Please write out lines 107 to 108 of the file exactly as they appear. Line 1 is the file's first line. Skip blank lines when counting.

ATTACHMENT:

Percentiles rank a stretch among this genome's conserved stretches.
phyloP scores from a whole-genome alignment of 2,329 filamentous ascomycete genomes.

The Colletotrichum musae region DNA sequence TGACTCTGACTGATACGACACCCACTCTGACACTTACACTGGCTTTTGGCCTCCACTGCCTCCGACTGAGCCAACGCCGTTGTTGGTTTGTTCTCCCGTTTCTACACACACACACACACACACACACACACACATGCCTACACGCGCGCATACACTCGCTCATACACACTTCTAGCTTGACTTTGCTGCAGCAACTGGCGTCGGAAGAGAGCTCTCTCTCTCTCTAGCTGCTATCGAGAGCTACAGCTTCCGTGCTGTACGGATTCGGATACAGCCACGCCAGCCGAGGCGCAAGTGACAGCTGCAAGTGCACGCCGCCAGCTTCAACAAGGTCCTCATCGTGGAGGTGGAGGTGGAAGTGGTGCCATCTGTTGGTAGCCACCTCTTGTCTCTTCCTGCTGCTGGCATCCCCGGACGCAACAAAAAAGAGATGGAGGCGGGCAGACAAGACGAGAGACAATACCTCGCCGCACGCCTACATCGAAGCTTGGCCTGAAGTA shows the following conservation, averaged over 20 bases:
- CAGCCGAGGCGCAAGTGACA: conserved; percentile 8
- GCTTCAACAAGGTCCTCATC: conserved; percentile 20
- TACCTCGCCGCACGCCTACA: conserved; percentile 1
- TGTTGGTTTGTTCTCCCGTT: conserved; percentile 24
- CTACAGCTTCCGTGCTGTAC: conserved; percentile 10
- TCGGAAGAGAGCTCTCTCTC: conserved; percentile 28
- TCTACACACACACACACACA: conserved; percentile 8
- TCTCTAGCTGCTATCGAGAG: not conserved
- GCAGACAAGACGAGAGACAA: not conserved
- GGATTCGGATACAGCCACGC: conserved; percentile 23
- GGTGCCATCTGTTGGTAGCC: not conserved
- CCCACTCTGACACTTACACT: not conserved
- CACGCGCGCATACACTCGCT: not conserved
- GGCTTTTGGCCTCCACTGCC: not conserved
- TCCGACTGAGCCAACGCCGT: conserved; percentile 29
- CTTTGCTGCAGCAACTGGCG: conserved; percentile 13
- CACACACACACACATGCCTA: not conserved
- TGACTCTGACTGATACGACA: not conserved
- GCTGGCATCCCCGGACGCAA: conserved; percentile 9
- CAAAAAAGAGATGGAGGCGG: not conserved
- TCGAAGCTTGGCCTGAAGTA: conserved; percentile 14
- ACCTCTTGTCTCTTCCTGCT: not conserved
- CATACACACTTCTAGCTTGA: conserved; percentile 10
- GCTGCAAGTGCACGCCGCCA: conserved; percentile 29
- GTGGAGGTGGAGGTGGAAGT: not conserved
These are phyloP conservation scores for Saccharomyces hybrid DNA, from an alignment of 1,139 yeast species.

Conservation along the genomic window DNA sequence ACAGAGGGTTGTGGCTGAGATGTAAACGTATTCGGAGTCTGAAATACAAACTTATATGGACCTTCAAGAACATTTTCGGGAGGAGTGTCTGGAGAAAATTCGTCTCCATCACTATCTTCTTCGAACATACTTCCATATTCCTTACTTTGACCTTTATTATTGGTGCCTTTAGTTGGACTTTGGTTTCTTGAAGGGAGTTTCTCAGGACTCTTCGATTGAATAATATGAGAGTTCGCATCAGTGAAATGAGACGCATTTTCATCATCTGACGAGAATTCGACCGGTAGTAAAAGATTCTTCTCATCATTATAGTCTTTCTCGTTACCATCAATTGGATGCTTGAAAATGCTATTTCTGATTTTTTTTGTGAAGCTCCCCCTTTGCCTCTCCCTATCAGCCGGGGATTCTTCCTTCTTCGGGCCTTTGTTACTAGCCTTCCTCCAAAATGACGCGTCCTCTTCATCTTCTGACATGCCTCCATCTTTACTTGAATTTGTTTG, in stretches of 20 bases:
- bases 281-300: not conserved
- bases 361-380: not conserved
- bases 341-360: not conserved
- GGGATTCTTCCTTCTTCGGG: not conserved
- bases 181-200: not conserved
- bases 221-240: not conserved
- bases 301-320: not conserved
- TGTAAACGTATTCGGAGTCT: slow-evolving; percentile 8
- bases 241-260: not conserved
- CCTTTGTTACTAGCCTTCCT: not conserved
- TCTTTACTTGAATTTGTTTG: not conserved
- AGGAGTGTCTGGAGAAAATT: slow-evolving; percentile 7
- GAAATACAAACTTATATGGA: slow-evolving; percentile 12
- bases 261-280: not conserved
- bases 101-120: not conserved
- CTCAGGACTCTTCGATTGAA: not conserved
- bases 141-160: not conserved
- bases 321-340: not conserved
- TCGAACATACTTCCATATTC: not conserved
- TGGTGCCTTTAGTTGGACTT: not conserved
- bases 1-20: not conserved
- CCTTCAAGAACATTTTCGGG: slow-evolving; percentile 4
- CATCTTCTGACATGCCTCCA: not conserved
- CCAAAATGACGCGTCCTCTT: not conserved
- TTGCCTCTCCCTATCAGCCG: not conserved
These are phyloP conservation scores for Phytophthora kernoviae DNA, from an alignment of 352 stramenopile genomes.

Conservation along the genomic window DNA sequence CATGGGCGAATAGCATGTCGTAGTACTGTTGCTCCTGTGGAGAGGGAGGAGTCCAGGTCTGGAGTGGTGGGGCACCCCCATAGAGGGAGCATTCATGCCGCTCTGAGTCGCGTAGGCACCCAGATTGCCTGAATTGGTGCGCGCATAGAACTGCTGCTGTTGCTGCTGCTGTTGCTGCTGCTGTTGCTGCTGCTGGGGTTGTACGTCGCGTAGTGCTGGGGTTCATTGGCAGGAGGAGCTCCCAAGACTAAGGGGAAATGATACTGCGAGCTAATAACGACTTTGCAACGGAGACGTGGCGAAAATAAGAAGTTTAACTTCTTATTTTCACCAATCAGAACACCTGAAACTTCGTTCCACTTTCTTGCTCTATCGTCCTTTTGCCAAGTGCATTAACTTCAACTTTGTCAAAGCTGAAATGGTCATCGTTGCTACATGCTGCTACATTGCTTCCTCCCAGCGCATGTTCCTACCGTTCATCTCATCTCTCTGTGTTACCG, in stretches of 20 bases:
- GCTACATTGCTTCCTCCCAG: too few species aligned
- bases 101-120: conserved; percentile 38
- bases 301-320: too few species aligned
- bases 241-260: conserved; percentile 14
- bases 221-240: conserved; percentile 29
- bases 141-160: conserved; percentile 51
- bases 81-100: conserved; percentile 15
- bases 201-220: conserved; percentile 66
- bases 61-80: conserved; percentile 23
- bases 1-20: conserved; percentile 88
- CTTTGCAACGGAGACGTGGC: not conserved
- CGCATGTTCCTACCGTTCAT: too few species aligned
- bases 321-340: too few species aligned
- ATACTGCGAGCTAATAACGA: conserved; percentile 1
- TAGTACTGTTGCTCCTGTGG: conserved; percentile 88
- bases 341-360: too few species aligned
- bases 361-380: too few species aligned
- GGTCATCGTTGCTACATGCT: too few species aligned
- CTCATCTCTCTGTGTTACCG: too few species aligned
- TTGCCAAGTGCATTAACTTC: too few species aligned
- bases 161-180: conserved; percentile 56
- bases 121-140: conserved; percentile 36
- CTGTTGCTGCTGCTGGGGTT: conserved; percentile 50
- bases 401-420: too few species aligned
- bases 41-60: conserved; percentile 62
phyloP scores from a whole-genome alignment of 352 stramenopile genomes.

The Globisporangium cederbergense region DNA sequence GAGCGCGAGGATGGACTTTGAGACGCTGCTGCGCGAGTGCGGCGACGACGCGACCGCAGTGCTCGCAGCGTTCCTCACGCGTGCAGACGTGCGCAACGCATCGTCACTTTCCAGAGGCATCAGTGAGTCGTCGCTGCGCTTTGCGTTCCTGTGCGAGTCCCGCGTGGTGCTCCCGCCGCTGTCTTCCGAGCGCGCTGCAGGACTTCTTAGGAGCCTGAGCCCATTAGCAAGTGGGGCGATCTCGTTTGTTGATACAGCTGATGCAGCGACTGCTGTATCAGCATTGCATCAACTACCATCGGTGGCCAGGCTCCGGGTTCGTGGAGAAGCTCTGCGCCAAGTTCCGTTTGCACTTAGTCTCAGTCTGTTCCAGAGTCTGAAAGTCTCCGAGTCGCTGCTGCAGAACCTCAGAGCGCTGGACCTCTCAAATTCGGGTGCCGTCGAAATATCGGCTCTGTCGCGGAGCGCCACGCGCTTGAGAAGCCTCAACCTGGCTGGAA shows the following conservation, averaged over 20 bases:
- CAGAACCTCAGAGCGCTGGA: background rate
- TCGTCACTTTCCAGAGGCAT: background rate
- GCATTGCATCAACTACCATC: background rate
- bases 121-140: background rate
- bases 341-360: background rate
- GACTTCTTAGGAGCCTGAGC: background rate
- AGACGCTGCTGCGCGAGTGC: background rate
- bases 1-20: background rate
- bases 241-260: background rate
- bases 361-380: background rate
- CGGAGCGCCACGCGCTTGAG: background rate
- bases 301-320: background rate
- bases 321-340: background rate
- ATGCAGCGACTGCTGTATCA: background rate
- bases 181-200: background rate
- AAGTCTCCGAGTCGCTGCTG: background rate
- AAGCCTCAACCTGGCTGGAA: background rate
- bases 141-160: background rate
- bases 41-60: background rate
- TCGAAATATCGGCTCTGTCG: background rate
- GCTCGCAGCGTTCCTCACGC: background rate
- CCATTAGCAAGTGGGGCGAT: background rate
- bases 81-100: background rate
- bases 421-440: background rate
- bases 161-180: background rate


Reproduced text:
- bases 81-100: background rate
- bases 421-440: background rate